Roivant ends longshot lupus program after phase 2 fail

Roivant’s CEO Matt Gline always knew the lupus drug brepocitinib was a longshot: “Anybody who is not afraid of a lupus study is an idiot, you shouldn’t trust them,” he told Fierce Biotech at the beginning of the year.

Now, it seems Gline’s fear was warranted. The therapy, snagged from Pfizer in 2022, did not lead to improvement in lupus disease activity at week 52, failing the main goal of a phase 2 study. Roivant’s Priovant unit will now drop the indication but continue with brepocitinib in a handful of other conditions including non-infectious uveitis (NIU).

Gline blamed the failure on high placebo response in the trial, according to a statement. Brepocitinib was tested in adult patients with moderate to severe active systemic lupus erythematosus. Efficacy was measured using a common scale for lupus called the Systemic Lupus Erythematosus Responder Index change of 4 (SRI-4).

“We saw some of the highest SRI-4 responder rates ever observed in a lupus study in the active arm of this trial, along with a favorable safety and tolerability profile,” Gline said in the Monday release. “Unfortunately, we also saw the highest placebo response rate observed in any significant SLE study, and as such it was not possible to truly assess the impact of the drug, or to establish sufficient differentiation from other therapies in lupus patients.”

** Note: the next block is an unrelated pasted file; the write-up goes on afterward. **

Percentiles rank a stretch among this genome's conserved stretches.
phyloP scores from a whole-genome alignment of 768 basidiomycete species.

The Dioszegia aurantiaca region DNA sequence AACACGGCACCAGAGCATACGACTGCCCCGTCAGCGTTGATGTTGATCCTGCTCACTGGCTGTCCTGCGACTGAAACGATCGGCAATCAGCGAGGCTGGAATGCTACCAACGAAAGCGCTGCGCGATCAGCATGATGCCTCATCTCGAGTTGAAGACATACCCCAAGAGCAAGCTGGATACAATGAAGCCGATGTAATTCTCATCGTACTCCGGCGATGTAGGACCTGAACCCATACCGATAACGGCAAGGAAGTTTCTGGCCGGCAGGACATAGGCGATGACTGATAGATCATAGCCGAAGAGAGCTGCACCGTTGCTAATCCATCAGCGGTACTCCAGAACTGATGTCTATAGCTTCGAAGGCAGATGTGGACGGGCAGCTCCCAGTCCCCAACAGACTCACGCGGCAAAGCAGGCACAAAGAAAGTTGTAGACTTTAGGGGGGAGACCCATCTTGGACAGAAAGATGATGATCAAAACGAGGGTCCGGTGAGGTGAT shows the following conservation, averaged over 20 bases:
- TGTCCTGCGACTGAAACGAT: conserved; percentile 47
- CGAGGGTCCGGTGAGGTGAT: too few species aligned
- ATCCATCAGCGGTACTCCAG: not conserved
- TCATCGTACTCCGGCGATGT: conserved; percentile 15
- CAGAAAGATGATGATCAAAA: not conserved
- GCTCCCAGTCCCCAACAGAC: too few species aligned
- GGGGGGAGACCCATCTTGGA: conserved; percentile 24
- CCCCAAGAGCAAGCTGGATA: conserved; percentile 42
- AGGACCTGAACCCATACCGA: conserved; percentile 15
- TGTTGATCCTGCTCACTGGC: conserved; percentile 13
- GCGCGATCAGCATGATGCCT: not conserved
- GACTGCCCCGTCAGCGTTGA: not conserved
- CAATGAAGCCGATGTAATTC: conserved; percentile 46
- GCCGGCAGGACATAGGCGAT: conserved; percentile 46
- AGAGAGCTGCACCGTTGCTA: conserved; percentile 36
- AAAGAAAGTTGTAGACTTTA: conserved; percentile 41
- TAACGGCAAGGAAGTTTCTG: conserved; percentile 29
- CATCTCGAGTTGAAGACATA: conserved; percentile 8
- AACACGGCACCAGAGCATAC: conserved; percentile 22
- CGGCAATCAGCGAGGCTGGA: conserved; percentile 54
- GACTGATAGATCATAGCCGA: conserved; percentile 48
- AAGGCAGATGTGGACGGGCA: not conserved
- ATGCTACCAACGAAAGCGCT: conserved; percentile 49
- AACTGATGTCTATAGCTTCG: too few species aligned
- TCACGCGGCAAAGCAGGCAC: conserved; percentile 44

Roivant formed the company Priovant around brepocitinib and another TYK2 inhibitor called PF-06826647, or ropsacitinib, last year in a deal with Pfizer. The Big Pharma holds a 25% stake in Priovant.

Priovant, which is keeping the specific data to itself for now, had hoped the phase 2 study would provide the data needed to seek an approval in lupus for brepocitinib.

Now, the company will turn to the rest of the brepocitinib program. The TYK2 inhibitor is being tested in a phase 2 trial for NIU with a readout expected in the first quarter of 2024. A phase 3 readout in dermatomyositis is expected sometime in 2025.

Roivant said that brepocitinib has also demonstrated potential benefit in six placebo-controlled mid-phase studies in psoriasis, psoriatic arthritis, alopecia areata, hidradenitis suppurativa, ulcerative colitis and Crohn’s disease.

Gline said today’s results show that brepocitinib “is a highly active agent with a good safety profile.”

Roivant is just the latest company to be stymied by lupus. Horizon Therapeutics, which was bought out by Amgen in October, suffered a phase 2 failure in July as well. Amgen also cut two of its own programs earlier this year, as did Eli Lilly.